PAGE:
For our first week's preparations we planned on pastas with early summer vegetables.  On this visit there were a lot of cucumbers, green beans which also come in purple and yellow, cherry tomatoes, broccoli and greens such as kale, chard and collards. 

Broccoli heads should be firm and green.  Avoid ones that are limp or discolored.

Broccoli heads should be firm and green.  Avoid ones that are limp or discolored.

Look for vegetables that are firm and with good color.  The cucumber should feel dense.   

Look for vegetables that are firm and with good color.  The cucumber should feel dense.   

Checking out some gorgeous handmade soap at Eastern Market.

Checking out some gorgeous handmade soap at Eastern Market.

Fresh blueberries - great for antioxidants.

Fresh blueberries - great for antioxidants.

Squash and zucchini should, be firm, feel dense, and not be too big.  Young, fresh squash and zucchini have delicate sweet flavors and are not seedy.

Squash and zucchini should, be firm, feel dense, and not be too big.  Young, fresh squash and zucchini have delicate sweet flavors and are not seedy.

Snapdragons.

Snapdragons.

The Preparation:

Remember the goal is to be able to come home from work (often late), open my refrigerator, and, presto, have a great meal/eat my vegetables.  The preparation we did for an hour after the market was key.  So was having some handy airtight storage containers... mine are a Rubbermaid set I bought at Target.

Top row:  cherry tomatoes, garlic, green onions, purple basil.  Bottom row:  blanched broccoli, yellow squash and zucchini, and cucumbers.

Top row:  cherry tomatoes, garlic, green onions, purple basil.  Bottom row:  blanched broccoli, yellow squash and zucchini, and cucumbers.

Here's how we prepped this weeks vegetables.  (We also cooked and stored some loose italian sausage and pasta, and had fresh lemons on hand.):

Broccoli:  The broccoli is cut into thin florets, then blanched, i.e. cooked briefly in boiling salted water then doused with cold water, which stops the cooking.  Thoroughly drain all water, store in airtight fridge container for up to three days.  Blanching the broccoli gives it a good flavor and color and greatly reduces the cooking time.  For more information on blanching, visit:  http://www.ehow.com/blanch-vegetables.html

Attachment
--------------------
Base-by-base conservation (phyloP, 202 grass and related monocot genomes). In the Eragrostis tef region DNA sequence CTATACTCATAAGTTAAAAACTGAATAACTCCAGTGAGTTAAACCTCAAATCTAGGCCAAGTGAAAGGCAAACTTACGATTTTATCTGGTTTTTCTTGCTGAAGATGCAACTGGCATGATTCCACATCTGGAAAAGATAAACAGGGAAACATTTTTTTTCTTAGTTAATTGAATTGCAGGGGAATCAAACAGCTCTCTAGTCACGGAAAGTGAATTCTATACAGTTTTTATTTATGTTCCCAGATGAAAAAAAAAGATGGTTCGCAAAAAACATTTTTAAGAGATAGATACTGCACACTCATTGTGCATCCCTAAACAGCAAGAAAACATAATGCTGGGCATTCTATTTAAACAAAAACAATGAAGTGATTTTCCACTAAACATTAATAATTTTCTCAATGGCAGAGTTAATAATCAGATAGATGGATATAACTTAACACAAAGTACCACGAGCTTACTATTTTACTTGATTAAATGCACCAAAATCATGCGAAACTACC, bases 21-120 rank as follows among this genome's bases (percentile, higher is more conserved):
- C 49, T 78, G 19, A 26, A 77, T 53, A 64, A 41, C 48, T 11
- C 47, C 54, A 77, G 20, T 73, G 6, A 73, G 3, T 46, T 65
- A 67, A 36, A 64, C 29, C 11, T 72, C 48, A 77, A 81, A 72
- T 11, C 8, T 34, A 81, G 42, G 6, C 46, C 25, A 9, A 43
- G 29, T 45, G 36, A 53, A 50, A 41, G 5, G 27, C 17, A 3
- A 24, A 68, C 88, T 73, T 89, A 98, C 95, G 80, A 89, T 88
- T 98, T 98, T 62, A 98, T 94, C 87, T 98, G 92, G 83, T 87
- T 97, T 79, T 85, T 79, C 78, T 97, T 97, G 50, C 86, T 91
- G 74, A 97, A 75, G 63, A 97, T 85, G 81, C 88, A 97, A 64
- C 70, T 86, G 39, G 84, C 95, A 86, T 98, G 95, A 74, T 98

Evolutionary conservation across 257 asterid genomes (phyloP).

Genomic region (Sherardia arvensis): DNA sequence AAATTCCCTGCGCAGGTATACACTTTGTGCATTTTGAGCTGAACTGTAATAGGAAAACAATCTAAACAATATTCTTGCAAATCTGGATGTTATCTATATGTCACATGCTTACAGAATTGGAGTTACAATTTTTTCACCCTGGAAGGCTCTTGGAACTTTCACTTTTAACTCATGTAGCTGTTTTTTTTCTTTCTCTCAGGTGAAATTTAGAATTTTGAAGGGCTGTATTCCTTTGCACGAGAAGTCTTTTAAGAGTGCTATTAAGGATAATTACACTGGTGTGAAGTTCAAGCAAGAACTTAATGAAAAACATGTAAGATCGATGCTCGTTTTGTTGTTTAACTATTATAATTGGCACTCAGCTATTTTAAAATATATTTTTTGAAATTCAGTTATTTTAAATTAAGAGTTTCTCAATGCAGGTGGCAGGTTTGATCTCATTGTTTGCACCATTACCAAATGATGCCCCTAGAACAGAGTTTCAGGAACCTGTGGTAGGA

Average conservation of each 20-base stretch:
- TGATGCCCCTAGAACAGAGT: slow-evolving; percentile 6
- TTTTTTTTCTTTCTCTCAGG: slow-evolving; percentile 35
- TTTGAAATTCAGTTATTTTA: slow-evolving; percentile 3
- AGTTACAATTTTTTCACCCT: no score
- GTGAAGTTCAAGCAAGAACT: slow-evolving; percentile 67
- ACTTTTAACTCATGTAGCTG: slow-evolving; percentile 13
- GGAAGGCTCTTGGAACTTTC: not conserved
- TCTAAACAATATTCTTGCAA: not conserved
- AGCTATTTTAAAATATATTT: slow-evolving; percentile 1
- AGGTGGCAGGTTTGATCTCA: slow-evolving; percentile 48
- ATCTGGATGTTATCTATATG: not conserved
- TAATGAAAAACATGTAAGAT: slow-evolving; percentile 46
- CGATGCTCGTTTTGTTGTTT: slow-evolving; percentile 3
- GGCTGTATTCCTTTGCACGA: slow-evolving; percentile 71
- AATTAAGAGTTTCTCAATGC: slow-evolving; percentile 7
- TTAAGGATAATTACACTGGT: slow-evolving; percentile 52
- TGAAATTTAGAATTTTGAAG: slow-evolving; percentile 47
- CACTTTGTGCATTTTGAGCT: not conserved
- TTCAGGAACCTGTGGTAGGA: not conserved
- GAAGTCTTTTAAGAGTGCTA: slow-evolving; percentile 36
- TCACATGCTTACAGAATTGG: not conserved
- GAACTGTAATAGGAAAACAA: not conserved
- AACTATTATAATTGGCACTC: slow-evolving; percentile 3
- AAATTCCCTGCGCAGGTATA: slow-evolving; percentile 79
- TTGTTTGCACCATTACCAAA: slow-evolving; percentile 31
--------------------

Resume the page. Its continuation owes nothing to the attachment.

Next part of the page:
Squash and Zucchini:  Cut into matchsticks and store in refrigerator for up to six days.

Cucumbers:  Cut off ends of cucumber, peel, cut in half lengthwise, scrape out center seeds from each half, cut into moon shape, slice. Store in refrigerator.

Cherry Tomatoes:  Do not cut or refrigerate in advance.  Best to cut these right before serving.  A serrated knife works best for cutting tomatoes.

Garlic:  Peel whole cloves and store in fridge in airtight container for up to 14 days.  A really good garlic press (such as the one by SUSI) is great for mashing the whole cloves.

Green Onions:  Chop into thin slices.  Store in airtight container up to 6 days.

Basil:  Pull leaves off stems.  Chop fine.  Store in airtight container up to 5 days.

The Meals:

Here's some of the dishes we threw together this week. 

Pasta with Italian Sausage, Squash, Broccoli, and Cherry Tomatoes.

Pasta with Italian Sausage, Squash, Broccoli, and Cherry Tomatoes.

For this pasta, heat about 2 tablespoons of olive oil on medium heat, throw in some minced garlic and let sizzle without browning garlic.  Toss in squash.  Now add pasta, sausage, and salt.  Stir to combine everything, then add blanched broccoli and heat another minute.  Toss in quartered cherry tomatoes, basil, pepper, and fresh lemon juice.  Serve.

Cucumber and Cherry Tomato Salad (with lemon and olive oil).

Cucumber and Cherry Tomato Salad (with lemon and olive oil).

Just some cucumbers, quartered cherry tomatoes, salt, pepper, fresh lemon juice, and olive oil.

Pasta Salad with Barbecue Chicken, Chopped Broccoli, Squash, Cucumbers, and Cherry Tomatoes.

Pasta Salad with Barbecue Chicken, Chopped Broccoli, Squash, Cucumbers, and Cherry Tomatoes.

The cucumber and tomato salad above is tossed with noodles, then topped with leftover barbecued chicken, blanched broccoli, chopped squash, green onions, and basil.  Add some salt, pepper. fresh lemon juice and drizzle with olive oil.

Pasta with Broccoli, Shrimp, Lemon and Red Chili Pepper

Pasta with Broccoli, Shrimp, Lemon and Red Chili Pepper

On medium heat add 2 tablespoons of olive oil to the pan.  Infuse with 1/2 teaspoon of red chili flakes and 1 or 2 cloves garlic minced.  Toss in some shrimp, cook one minute.  Add pasta, toss and cook another minute.  Season with salt.  Add blanched broccoli and cook till just heated.  Toss in black pepper and fresh lemon juice and serve. 

Stir fry of squash and broccoli.

Stir fry of squash and broccoli.

Having ready to go vegetables in the refrigerator was a huge boost to my cooking.  Sometimes I just stir-fried them up and served with a piece of meat.  Mimi and I definitely plan to return again to the farmer's market.  Next time we'll focus on summer salads and cook-out sides.

Thanks for reading.  We'd love to hear your comments, questions and ideas.

by Maverick Lemons and Mimi Noorani, July 10, 2015